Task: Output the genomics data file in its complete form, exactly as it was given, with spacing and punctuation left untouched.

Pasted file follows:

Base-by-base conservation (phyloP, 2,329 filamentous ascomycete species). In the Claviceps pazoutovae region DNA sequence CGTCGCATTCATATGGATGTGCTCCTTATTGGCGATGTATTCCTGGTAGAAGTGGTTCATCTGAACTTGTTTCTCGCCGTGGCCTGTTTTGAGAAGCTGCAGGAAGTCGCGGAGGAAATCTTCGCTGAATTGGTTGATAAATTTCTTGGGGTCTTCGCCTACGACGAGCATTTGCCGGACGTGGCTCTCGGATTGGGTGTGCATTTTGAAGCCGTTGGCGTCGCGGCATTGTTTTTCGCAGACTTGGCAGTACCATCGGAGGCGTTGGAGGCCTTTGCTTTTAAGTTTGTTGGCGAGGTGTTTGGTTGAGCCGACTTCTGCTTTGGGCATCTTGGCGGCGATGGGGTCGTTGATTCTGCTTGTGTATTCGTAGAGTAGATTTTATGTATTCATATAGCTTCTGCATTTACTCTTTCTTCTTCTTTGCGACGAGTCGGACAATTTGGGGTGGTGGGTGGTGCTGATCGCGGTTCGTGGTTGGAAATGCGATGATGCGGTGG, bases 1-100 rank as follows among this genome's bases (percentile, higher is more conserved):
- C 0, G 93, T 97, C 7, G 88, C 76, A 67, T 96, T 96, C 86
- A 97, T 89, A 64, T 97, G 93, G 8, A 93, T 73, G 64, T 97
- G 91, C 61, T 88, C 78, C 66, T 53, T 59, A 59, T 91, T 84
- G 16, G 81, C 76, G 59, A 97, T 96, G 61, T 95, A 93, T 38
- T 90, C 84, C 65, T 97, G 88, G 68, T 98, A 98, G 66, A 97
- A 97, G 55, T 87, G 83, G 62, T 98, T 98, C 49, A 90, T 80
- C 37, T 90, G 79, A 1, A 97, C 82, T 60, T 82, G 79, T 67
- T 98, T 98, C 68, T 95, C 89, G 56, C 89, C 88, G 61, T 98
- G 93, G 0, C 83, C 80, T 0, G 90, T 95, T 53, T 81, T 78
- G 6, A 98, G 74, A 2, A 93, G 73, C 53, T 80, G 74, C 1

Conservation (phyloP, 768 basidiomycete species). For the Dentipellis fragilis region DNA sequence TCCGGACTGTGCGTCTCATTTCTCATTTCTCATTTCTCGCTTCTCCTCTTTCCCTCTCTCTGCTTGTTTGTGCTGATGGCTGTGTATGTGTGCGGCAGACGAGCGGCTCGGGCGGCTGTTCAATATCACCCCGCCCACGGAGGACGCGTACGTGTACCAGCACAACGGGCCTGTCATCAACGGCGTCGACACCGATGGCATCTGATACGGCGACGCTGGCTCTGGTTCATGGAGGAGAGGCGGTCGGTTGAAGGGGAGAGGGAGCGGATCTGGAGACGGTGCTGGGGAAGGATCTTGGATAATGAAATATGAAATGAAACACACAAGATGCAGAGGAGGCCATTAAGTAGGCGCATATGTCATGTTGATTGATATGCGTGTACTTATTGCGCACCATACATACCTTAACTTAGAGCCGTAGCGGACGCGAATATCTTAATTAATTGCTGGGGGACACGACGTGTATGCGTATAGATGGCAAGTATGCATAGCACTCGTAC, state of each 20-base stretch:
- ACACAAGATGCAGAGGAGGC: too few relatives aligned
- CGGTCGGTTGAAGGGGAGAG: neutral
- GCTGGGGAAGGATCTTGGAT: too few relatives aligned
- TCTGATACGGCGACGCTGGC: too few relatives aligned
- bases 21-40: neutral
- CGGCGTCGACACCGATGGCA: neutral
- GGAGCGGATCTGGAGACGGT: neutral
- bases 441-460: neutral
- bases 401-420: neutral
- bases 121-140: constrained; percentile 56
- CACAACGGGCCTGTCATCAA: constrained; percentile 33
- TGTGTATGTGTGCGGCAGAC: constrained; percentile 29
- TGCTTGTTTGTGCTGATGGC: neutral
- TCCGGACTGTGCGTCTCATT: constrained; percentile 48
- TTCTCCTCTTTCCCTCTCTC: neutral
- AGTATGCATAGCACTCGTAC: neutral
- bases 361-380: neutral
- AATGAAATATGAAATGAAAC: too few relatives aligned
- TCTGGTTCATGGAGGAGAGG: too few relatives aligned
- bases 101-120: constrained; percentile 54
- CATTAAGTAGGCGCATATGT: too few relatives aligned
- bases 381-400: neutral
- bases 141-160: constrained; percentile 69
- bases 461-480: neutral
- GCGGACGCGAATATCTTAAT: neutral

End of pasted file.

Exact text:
Base-by-base conservation (phyloP, 2,329 filamentous ascomycete species). In the Claviceps pazoutovae region DNA sequence CGTCGCATTCATATGGATGTGCTCCTTATTGGCGATGTATTCCTGGTAGAAGTGGTTCATCTGAACTTGTTTCTCGCCGTGGCCTGTTTTGAGAAGCTGCAGGAAGTCGCGGAGGAAATCTTCGCTGAATTGGTTGATAAATTTCTTGGGGTCTTCGCCTACGACGAGCATTTGCCGGACGTGGCTCTCGGATTGGGTGTGCATTTTGAAGCCGTTGGCGTCGCGGCATTGTTTTTCGCAGACTTGGCAGTACCATCGGAGGCGTTGGAGGCCTTTGCTTTTAAGTTTGTTGGCGAGGTGTTTGGTTGAGCCGACTTCTGCTTTGGGCATCTTGGCGGCGATGGGGTCGTTGATTCTGCTTGTGTATTCGTAGAGTAGATTTTATGTATTCATATAGCTTCTGCATTTACTCTTTCTTCTTCTTTGCGACGAGTCGGACAATTTGGGGTGGTGGGTGGTGCTGATCGCGGTTCGTGGTTGGAAATGCGATGATGCGGTGG, bases 1-100 rank as follows among this genome's bases (percentile, higher is more conserved):
- C 0, G 93, T 97, C 7, G 88, C 76, A 67, T 96, T 96, C 86
- A 97, T 89, A 64, T 97, G 93, G 8, A 93, T 73, G 64, T 97
- G 91, C 61, T 88, C 78, C 66, T 53, T 59, A 59, T 91, T 84
- G 16, G 81, C 76, G 59, A 97, T 96, G 61, T 95, A 93, T 38
- T 90, C 84, C 65, T 97, G 88, G 68, T 98, A 98, G 66, A 97
- A 97, G 55, T 87, G 83, G 62, T 98, T 98, C 49, A 90, T 80
- C 37, T 90, G 79, A 1, A 97, C 82, T 60, T 82, G 79, T 67
- T 98, T 98, C 68, T 95, C 89, G 56, C 89, C 88, G 61, T 98
- G 93, G 0, C 83, C 80, T 0, G 90, T 95, T 53, T 81, T 78
- G 6, A 98, G 74, A 2, A 93, G 73, C 53, T 80, G 74, C 1

Conservation (phyloP, 768 basidiomycete species). For the Dentipellis fragilis region DNA sequence TCCGGACTGTGCGTCTCATTTCTCATTTCTCATTTCTCGCTTCTCCTCTTTCCCTCTCTCTGCTTGTTTGTGCTGATGGCTGTGTATGTGTGCGGCAGACGAGCGGCTCGGGCGGCTGTTCAATATCACCCCGCCCACGGAGGACGCGTACGTGTACCAGCACAACGGGCCTGTCATCAACGGCGTCGACACCGATGGCATCTGATACGGCGACGCTGGCTCTGGTTCATGGAGGAGAGGCGGTCGGTTGAAGGGGAGAGGGAGCGGATCTGGAGACGGTGCTGGGGAAGGATCTTGGATAATGAAATATGAAATGAAACACACAAGATGCAGAGGAGGCCATTAAGTAGGCGCATATGTCATGTTGATTGATATGCGTGTACTTATTGCGCACCATACATACCTTAACTTAGAGCCGTAGCGGACGCGAATATCTTAATTAATTGCTGGGGGACACGACGTGTATGCGTATAGATGGCAAGTATGCATAGCACTCGTAC, state of each 20-base stretch:
- ACACAAGATGCAGAGGAGGC: too few relatives aligned
- CGGTCGGTTGAAGGGGAGAG: neutral
- GCTGGGGAAGGATCTTGGAT: too few relatives aligned
- TCTGATACGGCGACGCTGGC: too few relatives aligned
- bases 21-40: neutral
- CGGCGTCGACACCGATGGCA: neutral
- GGAGCGGATCTGGAGACGGT: neutral
- bases 441-460: neutral
- bases 401-420: neutral
- bases 121-140: constrained; percentile 56
- CACAACGGGCCTGTCATCAA: constrained; percentile 33
- TGTGTATGTGTGCGGCAGAC: constrained; percentile 29
- TGCTTGTTTGTGCTGATGGC: neutral
- TCCGGACTGTGCGTCTCATT: constrained; percentile 48
- TTCTCCTCTTTCCCTCTCTC: neutral
- AGTATGCATAGCACTCGTAC: neutral
- bases 361-380: neutral
- AATGAAATATGAAATGAAAC: too few relatives aligned
- TCTGGTTCATGGAGGAGAGG: too few relatives aligned
- bases 101-120: constrained; percentile 54
- CATTAAGTAGGCGCATATGT: too few relatives aligned
- bases 381-400: neutral
- bases 141-160: constrained; percentile 69
- bases 461-480: neutral
- GCGGACGCGAATATCTTAAT: neutral